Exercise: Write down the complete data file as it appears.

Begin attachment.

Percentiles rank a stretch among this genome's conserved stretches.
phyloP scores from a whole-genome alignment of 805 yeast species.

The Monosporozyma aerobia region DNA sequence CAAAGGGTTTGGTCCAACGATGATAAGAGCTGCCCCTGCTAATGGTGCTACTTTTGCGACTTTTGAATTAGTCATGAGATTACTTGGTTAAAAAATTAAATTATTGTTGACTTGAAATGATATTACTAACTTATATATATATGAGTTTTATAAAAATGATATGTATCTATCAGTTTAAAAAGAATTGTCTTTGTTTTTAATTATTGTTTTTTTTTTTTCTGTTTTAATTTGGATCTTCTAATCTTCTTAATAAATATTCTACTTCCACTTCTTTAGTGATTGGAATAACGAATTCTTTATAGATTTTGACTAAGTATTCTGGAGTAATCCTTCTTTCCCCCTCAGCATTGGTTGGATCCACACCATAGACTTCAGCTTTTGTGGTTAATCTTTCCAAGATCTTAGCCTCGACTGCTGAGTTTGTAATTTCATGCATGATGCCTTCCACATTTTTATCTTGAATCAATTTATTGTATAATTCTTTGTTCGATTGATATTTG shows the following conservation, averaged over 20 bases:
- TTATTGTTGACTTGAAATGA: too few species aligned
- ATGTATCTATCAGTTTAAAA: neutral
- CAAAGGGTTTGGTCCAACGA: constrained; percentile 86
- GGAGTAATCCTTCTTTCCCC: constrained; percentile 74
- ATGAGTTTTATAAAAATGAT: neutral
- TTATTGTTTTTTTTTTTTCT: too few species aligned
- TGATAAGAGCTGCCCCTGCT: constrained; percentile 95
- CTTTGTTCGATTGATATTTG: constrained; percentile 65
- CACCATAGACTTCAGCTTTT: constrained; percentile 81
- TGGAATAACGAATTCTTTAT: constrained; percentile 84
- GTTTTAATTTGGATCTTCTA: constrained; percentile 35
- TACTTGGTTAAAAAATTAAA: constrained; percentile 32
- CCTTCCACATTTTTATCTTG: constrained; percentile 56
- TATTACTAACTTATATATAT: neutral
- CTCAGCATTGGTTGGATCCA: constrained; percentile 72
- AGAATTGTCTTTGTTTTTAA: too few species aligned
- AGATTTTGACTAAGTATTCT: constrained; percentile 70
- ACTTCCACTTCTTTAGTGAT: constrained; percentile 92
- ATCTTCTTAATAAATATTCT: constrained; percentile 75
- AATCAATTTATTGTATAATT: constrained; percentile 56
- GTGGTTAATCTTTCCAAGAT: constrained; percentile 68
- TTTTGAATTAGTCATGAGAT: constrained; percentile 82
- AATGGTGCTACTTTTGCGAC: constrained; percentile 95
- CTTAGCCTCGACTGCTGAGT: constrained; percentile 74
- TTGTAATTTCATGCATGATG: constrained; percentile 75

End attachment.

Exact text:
Percentiles rank a stretch among this genome's conserved stretches.
phyloP scores from a whole-genome alignment of 805 yeast species.

The Monosporozyma aerobia region DNA sequence CAAAGGGTTTGGTCCAACGATGATAAGAGCTGCCCCTGCTAATGGTGCTACTTTTGCGACTTTTGAATTAGTCATGAGATTACTTGGTTAAAAAATTAAATTATTGTTGACTTGAAATGATATTACTAACTTATATATATATGAGTTTTATAAAAATGATATGTATCTATCAGTTTAAAAAGAATTGTCTTTGTTTTTAATTATTGTTTTTTTTTTTTCTGTTTTAATTTGGATCTTCTAATCTTCTTAATAAATATTCTACTTCCACTTCTTTAGTGATTGGAATAACGAATTCTTTATAGATTTTGACTAAGTATTCTGGAGTAATCCTTCTTTCCCCCTCAGCATTGGTTGGATCCACACCATAGACTTCAGCTTTTGTGGTTAATCTTTCCAAGATCTTAGCCTCGACTGCTGAGTTTGTAATTTCATGCATGATGCCTTCCACATTTTTATCTTGAATCAATTTATTGTATAATTCTTTGTTCGATTGATATTTG shows the following conservation, averaged over 20 bases:
- TTATTGTTGACTTGAAATGA: too few species aligned
- ATGTATCTATCAGTTTAAAA: neutral
- CAAAGGGTTTGGTCCAACGA: constrained; percentile 86
- GGAGTAATCCTTCTTTCCCC: constrained; percentile 74
- ATGAGTTTTATAAAAATGAT: neutral
- TTATTGTTTTTTTTTTTTCT: too few species aligned
- TGATAAGAGCTGCCCCTGCT: constrained; percentile 95
- CTTTGTTCGATTGATATTTG: constrained; percentile 65
- CACCATAGACTTCAGCTTTT: constrained; percentile 81
- TGGAATAACGAATTCTTTAT: constrained; percentile 84
- GTTTTAATTTGGATCTTCTA: constrained; percentile 35
- TACTTGGTTAAAAAATTAAA: constrained; percentile 32
- CCTTCCACATTTTTATCTTG: constrained; percentile 56
- TATTACTAACTTATATATAT: neutral
- CTCAGCATTGGTTGGATCCA: constrained; percentile 72
- AGAATTGTCTTTGTTTTTAA: too few species aligned
- AGATTTTGACTAAGTATTCT: constrained; percentile 70
- ACTTCCACTTCTTTAGTGAT: constrained; percentile 92
- ATCTTCTTAATAAATATTCT: constrained; percentile 75
- AATCAATTTATTGTATAATT: constrained; percentile 56
- GTGGTTAATCTTTCCAAGAT: constrained; percentile 68
- TTTTGAATTAGTCATGAGAT: constrained; percentile 82
- AATGGTGCTACTTTTGCGAC: constrained; percentile 95
- CTTAGCCTCGACTGCTGAGT: constrained; percentile 74
- TTGTAATTTCATGCATGATG: constrained; percentile 75